The Washington Metropolitan Area Transportation Authority will not close an entire line for repairs, the top Metro official said Tuesday.
Metro General Paul Wiedefeld said the repairs needed to improve the Metro can be done by temporarily shutting down sections of the tracks, The Washington Post reported. The repairs can also be made during the overnight hours when the Metro is closed.
Last week Jack Evans, the chair of WMATA’s Board of Directors, said that the board considered closing an entire line for as long as six months to deal with repairs. Evans, who is also a D.C. Council member representing Foggy Bottom, specifically mentioned closing the blue line for an extended period twice during a meeting with The Washington Post.
Wiedefeld is now retracting that claim, saying that the repairs can be done in a shorter time frame than six months and can be done most efficiently by closing lines in sections, rather than closing an entire line for a longer amount of time.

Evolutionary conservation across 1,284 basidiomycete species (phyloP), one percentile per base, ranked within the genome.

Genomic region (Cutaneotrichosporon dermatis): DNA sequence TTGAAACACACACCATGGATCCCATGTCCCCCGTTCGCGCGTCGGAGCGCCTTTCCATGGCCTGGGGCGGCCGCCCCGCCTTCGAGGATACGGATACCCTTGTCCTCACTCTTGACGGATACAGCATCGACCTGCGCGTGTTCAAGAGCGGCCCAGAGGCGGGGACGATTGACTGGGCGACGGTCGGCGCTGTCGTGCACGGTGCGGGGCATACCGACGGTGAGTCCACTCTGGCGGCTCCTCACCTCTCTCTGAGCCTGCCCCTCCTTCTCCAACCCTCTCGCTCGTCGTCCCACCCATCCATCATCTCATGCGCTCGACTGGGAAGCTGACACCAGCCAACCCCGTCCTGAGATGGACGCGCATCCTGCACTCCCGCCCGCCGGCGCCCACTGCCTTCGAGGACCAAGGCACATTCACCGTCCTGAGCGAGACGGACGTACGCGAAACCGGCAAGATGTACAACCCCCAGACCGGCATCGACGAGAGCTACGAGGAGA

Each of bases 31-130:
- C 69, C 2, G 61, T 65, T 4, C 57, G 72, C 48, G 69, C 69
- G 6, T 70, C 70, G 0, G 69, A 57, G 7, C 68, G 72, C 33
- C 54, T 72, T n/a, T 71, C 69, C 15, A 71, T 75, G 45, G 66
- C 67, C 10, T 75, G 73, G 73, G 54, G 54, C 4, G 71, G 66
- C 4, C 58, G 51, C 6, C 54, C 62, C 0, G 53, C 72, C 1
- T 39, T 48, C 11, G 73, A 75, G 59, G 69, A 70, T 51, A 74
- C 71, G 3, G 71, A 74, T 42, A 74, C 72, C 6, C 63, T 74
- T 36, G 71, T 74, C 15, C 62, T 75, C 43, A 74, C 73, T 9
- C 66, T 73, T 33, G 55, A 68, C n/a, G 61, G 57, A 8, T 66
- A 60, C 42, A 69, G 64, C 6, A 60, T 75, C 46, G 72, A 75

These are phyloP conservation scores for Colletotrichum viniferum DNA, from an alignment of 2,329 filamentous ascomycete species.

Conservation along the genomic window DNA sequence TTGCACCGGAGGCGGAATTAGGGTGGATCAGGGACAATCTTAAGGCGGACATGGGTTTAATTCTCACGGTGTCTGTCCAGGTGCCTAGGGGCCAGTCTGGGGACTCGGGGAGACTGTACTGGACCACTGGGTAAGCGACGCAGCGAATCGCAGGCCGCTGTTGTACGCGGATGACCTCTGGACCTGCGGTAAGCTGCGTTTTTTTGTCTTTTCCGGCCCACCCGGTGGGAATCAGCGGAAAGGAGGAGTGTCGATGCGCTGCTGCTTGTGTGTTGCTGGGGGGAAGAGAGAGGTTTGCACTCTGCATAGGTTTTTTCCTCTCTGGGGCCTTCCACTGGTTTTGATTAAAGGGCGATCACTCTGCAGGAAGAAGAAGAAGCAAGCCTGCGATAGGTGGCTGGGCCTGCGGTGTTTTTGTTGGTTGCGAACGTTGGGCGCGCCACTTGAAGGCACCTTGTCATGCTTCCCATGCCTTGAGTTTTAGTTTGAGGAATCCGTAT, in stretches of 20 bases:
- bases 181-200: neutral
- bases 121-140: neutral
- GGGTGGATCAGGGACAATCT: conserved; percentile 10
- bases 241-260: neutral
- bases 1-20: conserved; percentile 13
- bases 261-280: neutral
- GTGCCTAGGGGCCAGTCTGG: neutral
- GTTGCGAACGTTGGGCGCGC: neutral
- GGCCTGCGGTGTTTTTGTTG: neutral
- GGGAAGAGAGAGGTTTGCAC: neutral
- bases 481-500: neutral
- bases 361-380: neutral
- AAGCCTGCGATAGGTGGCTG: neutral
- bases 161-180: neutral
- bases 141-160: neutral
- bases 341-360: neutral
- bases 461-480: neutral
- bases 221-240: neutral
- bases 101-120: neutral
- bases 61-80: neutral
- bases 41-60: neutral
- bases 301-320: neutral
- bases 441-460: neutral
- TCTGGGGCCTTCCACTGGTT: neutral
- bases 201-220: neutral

“I don’t see any need for a long closure of any part of the system,” Wiedefeld said.
A Metro official, who spoke under the condition of anonymity to the Washington Post, said officials have considered three possible repair plans. One plan has sections of a line shut down for a couple weeks at a time. Another would have a line shut down for several weeks but on weekends only. The third plan requires more trains single-tracking in the early morning and late at night.
An official plan for repairing the Metro system will be announced in the next few weeks, Wiedefeld said.